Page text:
- Mario Kart Tour is the Mario Kart debut on non-Nintendo devices, and introduces a points-based system for certain racing actions. It introduces Peachette, Pauline, Hammer Bro (and their boomerang, fire, and ice versions), Monty Mole, Dixie Kong, Nabbit, and King Bob-omb. Alternate outfits for certain characters are rare items. It introduces Frenzy Mode, gacha and loot box mechanics, and continuously-renewing character outfits and karts. Character-specific items and increased item probabilities have been re-added. It reintroduces the Mega Mushroom.
- Mario Kart Live: Home Circuit uses a combination of augmented reality (AR), remote-controlled karts, and cameras, to create tracks using markers in the physical world, on which onscreen opponents are raced.
Mario Kart mainly features characters from the Mario franchise, such as Mario, Luigi, Peach, Toad, Yoshi, Koopa Troopa, and Donkey Kong Jr. The Mario Kart Arcade GP series features Bandai Namco characters from the Pac-Man and Tamagotchi series. The DLC for Mario Kart 8 added Link from The Legend of Zelda, and Villager and Isabelle from Animal Crossing. Mario Kart 8 Deluxe has 42 characters, including the Inklings from Splatoon.
Many recurring course themes are based on the Mario franchise, such as Bowser's Castle. Unique courses inspired by the Mushroom Kingdom include Rainbow Road, above a city or in space. Each game after Super Mario Kart includes at least 16 original courses and up to 6 original battle arenas. Each game's tracks are divided into four "cups", or groups in which the player has to have the highest overall ranking to win and they are the Mushroom Cup, the Flower Cup, the Star Cup, and the Special Cup. Most courses can be done in three laps, except in the original game where all circuits required five laps to finish, seven in Mario Kart: Double Dash!! when racing on Baby Park, and two in Double Dash!! when racing on Wario Colosseum as well as in Mario Kart Tour. The first game to feature courses from previous games was Mario Kart: Super Circuit, which contained all of the tracks from the original Super NES game. Starting with Mario Kart DS, each entry in the series has featured sixteen "nitro" (brand new courses introduced for said game) and 16 "retro" tracks (reappearing courses from previous Mario Kart games), spread across four cups each with four races. The four Retro Grand Prix cups are the Shell Cup, the Banana Cup, the Leaf Cup, and the Lightning Cup. In Mario Kart 8, sixteen additional tracks are available across two downloadable packages, eight for each package downloaded, including seven retro courses, four original courses, and five courses based on other Nintendo franchises, including Excitebike, F-Zero, The Legend of Zelda, and Animal Crossing divided into four additional cups; the Egg Cup, the Triforce Cup, the Crossing Cup, and the Bell Cup. Mario Kart Tour introduced courses from around the world including New York City, Tokyo, Paris, London, Los Angeles, Berlin, Vancouver and Sydney, and variant courses raced in reverse, with additional ramps and elevation, and a combination of the two.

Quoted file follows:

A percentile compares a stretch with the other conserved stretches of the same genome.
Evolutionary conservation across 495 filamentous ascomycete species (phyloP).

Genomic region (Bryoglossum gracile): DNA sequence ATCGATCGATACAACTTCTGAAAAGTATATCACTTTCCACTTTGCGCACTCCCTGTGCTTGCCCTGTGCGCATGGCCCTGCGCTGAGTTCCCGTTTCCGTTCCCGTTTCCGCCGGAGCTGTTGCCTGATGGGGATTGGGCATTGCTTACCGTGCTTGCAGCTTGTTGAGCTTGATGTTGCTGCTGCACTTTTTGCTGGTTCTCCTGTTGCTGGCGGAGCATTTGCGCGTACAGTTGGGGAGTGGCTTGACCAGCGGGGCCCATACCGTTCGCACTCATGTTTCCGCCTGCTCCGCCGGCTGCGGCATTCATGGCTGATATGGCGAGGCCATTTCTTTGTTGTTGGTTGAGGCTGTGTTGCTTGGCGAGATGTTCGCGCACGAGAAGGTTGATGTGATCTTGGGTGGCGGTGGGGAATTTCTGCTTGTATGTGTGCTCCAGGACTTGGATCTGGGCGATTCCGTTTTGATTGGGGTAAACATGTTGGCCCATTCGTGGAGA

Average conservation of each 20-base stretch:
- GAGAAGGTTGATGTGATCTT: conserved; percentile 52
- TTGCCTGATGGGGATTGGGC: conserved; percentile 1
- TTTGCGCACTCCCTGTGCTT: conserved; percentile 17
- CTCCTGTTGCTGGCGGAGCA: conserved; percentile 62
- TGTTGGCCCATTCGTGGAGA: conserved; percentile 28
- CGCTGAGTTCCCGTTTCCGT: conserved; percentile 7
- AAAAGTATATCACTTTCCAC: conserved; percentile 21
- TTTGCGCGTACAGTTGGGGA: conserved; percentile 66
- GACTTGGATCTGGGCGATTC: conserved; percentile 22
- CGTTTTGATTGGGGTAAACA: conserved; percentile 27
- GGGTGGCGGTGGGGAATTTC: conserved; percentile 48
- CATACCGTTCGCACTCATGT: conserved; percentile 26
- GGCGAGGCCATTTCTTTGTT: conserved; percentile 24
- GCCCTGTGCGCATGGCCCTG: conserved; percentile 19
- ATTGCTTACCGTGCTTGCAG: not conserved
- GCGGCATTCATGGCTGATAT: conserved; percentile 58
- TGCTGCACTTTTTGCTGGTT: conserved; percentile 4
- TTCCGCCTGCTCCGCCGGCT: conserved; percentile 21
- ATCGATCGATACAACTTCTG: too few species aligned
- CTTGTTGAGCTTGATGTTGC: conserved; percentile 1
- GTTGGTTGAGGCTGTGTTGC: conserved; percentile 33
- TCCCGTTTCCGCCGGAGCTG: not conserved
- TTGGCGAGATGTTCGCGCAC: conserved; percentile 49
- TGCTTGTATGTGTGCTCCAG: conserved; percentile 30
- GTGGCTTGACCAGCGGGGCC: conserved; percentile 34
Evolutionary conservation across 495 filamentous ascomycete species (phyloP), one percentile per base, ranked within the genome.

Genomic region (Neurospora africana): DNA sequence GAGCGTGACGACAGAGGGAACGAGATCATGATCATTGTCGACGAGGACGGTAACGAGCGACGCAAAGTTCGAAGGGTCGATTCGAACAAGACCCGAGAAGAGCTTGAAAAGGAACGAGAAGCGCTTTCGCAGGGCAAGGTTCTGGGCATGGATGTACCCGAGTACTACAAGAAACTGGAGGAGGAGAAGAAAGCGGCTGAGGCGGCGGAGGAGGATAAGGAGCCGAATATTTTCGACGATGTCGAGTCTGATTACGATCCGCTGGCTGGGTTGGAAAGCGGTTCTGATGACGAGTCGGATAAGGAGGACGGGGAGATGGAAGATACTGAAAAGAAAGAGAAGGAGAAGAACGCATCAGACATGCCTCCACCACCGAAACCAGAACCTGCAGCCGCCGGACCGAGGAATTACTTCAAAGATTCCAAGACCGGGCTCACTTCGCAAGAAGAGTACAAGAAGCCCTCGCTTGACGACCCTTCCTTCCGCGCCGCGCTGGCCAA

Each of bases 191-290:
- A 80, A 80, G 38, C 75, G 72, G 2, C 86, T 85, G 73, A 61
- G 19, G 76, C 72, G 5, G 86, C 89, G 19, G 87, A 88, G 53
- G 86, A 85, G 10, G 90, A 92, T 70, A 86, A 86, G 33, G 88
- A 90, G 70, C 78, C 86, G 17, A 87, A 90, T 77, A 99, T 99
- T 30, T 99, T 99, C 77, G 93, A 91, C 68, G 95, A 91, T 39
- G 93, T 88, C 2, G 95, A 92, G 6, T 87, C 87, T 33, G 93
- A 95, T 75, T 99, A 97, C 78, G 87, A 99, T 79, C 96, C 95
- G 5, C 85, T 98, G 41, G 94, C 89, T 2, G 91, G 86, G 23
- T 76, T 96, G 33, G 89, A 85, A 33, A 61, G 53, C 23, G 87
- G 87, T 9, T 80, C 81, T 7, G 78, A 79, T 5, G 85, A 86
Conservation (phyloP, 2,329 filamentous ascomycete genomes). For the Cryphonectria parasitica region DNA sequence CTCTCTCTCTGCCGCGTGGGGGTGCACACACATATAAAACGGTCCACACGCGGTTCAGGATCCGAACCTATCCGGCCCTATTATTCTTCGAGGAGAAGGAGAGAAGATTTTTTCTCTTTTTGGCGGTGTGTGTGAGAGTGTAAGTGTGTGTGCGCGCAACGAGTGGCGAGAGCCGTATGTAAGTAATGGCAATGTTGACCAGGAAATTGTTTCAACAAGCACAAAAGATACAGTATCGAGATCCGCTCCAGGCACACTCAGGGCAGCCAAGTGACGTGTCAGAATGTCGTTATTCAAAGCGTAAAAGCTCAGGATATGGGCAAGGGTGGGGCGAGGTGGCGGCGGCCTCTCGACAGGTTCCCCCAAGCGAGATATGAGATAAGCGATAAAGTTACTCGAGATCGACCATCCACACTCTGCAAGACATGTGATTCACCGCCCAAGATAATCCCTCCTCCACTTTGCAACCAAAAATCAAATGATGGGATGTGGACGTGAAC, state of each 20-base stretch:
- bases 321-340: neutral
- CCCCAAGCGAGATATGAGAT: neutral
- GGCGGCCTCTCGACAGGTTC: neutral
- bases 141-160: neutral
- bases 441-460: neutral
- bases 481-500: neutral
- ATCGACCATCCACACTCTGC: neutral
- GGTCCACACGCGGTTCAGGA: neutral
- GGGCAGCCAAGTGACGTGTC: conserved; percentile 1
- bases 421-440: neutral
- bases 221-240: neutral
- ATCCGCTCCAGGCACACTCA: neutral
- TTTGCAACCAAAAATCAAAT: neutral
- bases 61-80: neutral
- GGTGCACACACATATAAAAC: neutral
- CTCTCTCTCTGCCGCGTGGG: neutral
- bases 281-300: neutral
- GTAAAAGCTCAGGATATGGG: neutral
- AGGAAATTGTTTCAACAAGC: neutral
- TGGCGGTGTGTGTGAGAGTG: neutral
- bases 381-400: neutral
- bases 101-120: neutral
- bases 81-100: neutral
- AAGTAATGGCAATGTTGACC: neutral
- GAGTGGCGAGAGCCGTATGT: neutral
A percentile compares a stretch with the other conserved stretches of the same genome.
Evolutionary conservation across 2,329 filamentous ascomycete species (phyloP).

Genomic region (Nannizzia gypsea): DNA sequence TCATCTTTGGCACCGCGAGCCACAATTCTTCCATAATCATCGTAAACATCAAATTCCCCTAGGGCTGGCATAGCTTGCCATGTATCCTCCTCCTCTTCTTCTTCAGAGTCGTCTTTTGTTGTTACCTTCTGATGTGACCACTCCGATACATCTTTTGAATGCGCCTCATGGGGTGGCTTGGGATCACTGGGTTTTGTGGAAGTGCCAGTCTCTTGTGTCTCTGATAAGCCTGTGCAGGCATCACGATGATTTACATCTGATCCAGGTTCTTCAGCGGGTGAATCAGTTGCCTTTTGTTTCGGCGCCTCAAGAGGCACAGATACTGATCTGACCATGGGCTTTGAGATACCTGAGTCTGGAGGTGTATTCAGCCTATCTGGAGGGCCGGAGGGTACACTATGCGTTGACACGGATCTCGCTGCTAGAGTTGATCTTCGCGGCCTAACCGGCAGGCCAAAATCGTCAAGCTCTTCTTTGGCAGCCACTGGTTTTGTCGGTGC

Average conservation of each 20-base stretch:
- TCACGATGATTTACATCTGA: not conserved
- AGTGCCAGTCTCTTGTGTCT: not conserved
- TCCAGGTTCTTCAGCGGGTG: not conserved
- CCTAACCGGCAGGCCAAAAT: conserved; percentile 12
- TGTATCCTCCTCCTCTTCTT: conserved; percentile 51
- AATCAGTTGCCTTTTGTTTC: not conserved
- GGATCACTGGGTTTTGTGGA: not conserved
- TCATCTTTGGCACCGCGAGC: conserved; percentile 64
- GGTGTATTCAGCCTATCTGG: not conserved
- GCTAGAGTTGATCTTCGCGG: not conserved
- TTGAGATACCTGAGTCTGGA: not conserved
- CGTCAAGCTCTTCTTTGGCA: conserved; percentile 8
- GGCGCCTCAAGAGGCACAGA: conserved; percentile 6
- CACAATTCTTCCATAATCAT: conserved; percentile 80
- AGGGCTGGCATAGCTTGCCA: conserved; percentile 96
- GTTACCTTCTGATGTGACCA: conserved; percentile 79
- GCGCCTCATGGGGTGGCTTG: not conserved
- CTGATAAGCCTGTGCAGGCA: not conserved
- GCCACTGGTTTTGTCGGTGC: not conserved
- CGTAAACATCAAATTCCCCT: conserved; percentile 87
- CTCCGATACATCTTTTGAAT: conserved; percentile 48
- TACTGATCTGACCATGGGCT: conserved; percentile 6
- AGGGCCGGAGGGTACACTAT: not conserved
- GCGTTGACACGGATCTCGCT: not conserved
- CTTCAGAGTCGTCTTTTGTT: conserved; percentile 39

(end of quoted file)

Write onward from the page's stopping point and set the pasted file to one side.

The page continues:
Each game has a variety of modes. The following five modes recur most often in the series:
- Grand Prix – Players compete in various "cups," of four courses each (five in Super Mario Kart) with difficulty levels based on the size of the engine, larger engines meaning faster speeds. Before Mario Kart 8 there were four difficulties: 50cc, 100cc, 150cc, and 150cc Mirror (courses that see their circuits flipped horizontally; originally 100cc Mirror in Mario Kart 64). Mario Kart 8 added a fifth difficulty level: 200cc. Players earn points according to their finishing position in each race and the placement order gets carried over to the next race as the starting grid. At the end of the cup, the top three players with the most points overall will receive a trophy in bronze, silver, and gold.
- Time Trials – The player races alone in order to finish any course in the fastest time possible. The best time is then saved as a ghost, which the player can race against in later trials. Mario Kart: Double Dash introduced Staff Ghosts, members of the Nintendo development team that set challenge times.
- VS Race – Multiple human players race on any course with customized rules such as team racing and item frequency. Super Circuit has a similar Quick Run mode.
- Battle – Multiple human players use in-game offensive items (shells, etc.) to battle each other in a closed arena. Each player starts with three balloons and loses one per hit; the last player with at least one balloon wins. Various battle types have been added to the series, and single-player battles with CPU controlled players. Since Mario Kart Wii, there is a time limit for each battle. For Mario Kart 8, the battles take place on race courses. Mario Kart 8 Deluxe reintroduces dedicated arenas.
- Online Multiplayer – Players compete in races and battles through online services, such as Nintendo Wi-Fi Connection, Nintendo Network, and Nintendo Switch Online. Players can share Time Trial ghosts, and participate in tournaments. In races and battles, players are matched by VR (VS Rating) and BR (Battle Rating) respectively, which is a number between 0 and 99,999 (only 9,999 in Mario Kart Wii). Players gain or lose points based on performance in a race or battle. The game attempts to match players with a similar rating.